Thursday, March 15, 2012

Wetland 101

Not all wetlands are created equal; a pond is not a vernal pool.

To better understand the reason not all "ponds" are the same, one must look at the life cycle of a frog.  Sure, why not?  Who knows more about wet places than a frog?

 A recent walk at Byers Woods, an Ashland County Park District property south of Ashland, made the difference abundantly clear. 
This is a pond.  It was silent. 
Fishermen gather here for a little catch-and-release sportsmanship. (You wouldn't really want to eat fish caught at a landfill's drainage pond, would you?)  It is a great place to watch Tree Swallows and dragonflies in the summer time.  But, it is quiet.

 This is a vernal pool; the mid-morning  frog chorus was at a deafening roar.

The very definition of  vernal pool is a "springtime" pool.  It is short lived, or ephemeral.  In other words, it drys up in the summertime and has NO FISH population.  Frogs don't like to lay their eggs where fish live.  Fish eat tadpoles, the larval stage of a frog.  Simple.  Vernal pools are where frogs gather to lay eggs, and tadpoles grow quickly into baby frogs, before the pond drys.

 Northern Spring Peeper is no bigger than the first joint of your thumb.  This tiny denizen of the swamp shrieks a high pitched, "Peep-peep-peep."  You'll know him in a heart beat. If you hear one calling, you'll probably hear many more.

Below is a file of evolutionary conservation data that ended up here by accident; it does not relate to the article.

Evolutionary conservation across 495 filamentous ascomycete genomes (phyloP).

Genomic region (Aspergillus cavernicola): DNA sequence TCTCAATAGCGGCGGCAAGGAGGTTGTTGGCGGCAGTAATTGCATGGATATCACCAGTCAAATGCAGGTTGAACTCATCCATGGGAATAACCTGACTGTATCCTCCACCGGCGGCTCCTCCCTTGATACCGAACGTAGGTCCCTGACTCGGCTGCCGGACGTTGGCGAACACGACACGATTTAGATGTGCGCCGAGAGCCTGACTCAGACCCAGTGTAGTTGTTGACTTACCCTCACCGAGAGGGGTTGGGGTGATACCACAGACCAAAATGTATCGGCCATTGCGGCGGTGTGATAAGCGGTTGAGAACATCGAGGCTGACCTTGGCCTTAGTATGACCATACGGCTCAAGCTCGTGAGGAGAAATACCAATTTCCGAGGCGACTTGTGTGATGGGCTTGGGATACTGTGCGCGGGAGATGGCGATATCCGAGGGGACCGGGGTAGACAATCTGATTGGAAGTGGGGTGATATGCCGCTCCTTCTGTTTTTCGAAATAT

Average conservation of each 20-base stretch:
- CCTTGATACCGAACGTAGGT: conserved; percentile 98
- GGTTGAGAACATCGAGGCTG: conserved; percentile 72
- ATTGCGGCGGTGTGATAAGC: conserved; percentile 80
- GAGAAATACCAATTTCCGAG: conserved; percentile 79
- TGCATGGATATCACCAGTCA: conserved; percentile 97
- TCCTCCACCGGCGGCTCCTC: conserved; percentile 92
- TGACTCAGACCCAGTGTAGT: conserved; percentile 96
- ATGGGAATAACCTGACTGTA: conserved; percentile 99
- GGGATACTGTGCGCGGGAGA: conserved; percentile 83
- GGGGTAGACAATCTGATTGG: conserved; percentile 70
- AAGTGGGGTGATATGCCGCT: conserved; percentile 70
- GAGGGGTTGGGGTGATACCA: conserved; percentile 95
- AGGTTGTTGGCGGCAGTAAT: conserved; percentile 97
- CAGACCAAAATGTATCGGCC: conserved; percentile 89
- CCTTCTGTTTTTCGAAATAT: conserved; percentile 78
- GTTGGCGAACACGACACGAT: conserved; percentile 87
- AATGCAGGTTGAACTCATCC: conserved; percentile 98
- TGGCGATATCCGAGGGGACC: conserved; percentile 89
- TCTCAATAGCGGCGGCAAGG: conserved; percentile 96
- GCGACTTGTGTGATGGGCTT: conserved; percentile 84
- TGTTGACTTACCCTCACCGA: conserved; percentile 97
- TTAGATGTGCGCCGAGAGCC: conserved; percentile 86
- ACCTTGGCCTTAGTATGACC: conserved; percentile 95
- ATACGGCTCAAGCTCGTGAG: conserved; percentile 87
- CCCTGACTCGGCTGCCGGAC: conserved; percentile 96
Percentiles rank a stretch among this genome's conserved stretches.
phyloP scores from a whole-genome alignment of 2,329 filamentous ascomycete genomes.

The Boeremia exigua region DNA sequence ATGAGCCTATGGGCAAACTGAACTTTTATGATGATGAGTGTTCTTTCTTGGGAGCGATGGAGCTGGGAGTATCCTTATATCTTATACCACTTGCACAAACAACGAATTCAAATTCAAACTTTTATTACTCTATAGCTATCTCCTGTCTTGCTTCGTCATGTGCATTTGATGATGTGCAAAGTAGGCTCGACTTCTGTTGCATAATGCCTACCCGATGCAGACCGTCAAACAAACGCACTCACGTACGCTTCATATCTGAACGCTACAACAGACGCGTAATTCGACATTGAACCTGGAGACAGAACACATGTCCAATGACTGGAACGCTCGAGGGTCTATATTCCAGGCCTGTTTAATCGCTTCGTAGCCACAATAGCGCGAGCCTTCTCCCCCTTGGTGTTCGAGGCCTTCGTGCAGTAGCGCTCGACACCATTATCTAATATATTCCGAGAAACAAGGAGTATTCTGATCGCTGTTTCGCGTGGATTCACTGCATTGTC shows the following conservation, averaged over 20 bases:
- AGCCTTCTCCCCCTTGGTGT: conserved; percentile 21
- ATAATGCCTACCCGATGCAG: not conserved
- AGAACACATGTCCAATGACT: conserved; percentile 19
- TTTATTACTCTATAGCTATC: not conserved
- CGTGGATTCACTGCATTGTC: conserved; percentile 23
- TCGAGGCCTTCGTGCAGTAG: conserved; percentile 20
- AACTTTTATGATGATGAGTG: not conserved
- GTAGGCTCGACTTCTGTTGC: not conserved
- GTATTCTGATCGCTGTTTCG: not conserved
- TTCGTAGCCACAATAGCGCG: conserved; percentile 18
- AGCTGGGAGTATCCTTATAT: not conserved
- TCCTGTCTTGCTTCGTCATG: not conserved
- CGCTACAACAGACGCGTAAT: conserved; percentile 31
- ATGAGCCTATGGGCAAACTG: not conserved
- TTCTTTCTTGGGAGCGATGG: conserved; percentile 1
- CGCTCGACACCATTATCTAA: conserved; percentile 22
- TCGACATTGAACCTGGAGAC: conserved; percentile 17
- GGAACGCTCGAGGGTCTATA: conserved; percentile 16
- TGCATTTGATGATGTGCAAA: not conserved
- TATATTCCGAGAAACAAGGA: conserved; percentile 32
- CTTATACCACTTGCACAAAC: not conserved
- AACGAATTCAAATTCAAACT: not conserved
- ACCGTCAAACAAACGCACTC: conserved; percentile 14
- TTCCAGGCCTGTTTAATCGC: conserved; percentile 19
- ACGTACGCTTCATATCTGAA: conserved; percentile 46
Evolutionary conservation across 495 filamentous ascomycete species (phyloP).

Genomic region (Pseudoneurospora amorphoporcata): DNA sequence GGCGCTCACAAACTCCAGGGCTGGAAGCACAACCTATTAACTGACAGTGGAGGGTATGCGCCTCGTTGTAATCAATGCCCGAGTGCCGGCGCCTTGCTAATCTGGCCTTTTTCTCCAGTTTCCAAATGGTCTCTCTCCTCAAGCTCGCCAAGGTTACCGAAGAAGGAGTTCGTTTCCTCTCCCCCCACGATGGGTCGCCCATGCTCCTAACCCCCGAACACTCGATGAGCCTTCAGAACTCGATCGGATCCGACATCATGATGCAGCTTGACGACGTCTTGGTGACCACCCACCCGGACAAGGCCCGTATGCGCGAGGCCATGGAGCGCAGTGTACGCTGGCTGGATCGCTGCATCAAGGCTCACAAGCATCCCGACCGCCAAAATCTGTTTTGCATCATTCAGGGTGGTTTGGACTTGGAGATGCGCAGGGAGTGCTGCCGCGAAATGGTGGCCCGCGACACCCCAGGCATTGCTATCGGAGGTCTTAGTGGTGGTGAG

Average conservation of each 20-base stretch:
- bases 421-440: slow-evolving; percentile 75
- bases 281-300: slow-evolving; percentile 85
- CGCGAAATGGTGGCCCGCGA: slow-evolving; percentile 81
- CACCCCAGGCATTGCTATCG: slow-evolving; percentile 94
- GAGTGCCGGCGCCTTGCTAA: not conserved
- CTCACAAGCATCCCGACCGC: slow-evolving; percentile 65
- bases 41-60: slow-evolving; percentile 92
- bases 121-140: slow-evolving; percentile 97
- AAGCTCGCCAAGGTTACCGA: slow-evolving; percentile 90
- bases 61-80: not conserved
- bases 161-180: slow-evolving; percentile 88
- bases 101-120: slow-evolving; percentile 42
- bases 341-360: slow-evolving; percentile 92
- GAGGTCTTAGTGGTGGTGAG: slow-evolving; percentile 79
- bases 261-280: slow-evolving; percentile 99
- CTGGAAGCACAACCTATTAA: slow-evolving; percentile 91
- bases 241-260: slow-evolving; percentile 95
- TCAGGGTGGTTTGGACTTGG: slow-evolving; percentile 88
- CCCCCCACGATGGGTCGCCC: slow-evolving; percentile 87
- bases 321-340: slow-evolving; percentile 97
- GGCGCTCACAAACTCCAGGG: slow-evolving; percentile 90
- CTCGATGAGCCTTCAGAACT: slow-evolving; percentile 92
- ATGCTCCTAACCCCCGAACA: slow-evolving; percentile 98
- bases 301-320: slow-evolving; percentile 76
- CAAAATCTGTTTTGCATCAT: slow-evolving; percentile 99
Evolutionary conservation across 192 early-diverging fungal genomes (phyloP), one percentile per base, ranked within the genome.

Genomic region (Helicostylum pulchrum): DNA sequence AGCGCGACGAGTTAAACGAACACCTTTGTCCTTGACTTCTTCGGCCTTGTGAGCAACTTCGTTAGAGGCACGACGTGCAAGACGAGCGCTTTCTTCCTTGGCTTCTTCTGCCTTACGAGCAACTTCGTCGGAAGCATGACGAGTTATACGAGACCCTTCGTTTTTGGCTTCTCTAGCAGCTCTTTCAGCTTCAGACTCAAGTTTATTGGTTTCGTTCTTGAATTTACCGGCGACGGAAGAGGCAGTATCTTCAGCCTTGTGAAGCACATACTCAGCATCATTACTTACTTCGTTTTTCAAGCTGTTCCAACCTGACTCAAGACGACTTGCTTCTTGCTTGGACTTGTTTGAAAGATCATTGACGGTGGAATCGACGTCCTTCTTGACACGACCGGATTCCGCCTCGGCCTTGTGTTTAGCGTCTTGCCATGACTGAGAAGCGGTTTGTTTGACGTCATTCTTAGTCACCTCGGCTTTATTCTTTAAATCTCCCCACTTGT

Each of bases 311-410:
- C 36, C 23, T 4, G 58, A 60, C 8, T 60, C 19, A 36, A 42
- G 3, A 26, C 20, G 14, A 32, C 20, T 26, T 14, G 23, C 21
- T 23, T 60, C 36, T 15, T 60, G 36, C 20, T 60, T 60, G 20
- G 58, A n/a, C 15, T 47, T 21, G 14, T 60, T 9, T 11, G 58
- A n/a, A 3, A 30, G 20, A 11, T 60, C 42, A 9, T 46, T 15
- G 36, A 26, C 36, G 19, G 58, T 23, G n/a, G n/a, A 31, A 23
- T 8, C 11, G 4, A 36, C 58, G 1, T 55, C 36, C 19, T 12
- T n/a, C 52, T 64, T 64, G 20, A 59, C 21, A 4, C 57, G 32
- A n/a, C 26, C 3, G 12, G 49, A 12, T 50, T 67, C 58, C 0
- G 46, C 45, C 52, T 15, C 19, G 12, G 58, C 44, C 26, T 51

The scientific name is Pseudacris crucifer crucifer.  Think of crucifer, as in "cross".  This tiny frog has a cross on its back.                                    X- marks the spot for Spring Peeper!
Western Chorus Frog, Pseudacris triseriata

Western Chorus frog is known by the stripes running down its back.  The photo (by Warren Uxley)  shows those markings on this regularly occuring Ohio frog.  Chorus Frog's call is commonly described as someone running their thumb against the teeth of a comb.

Get out there and enjoy this warmer spring weather and the call of the spring frogs.  They don't mind if it is rainy, and neither should you!  In fact, warm rainy nights are the best time to visit these vernal pools. 

Special thanks to Warren Uxley for use of the last two frog photos, which portray them in full song.


  1. Our woodlands are full of tiny pools. Last night was deafening with Peepers, Mountain chorus frogs, American toads and a bit of Woodcock chiming in. This was a nice article on the subject.

  2. All the good things I didn't know about frogs. You give a simple lesson on how to identify frogs.

  3. Thanks for your simple, straight-forward explanation, Now I get it!

  4. Glad to be of assistance! These little frogs mature quickly, and can utilize ephemeral ponds.

    Big frogs, like a bullfrog, make take 2 years for a tadpole to become adult. They have to use the year round ponds, and hope they have plenty of places to hide from fish.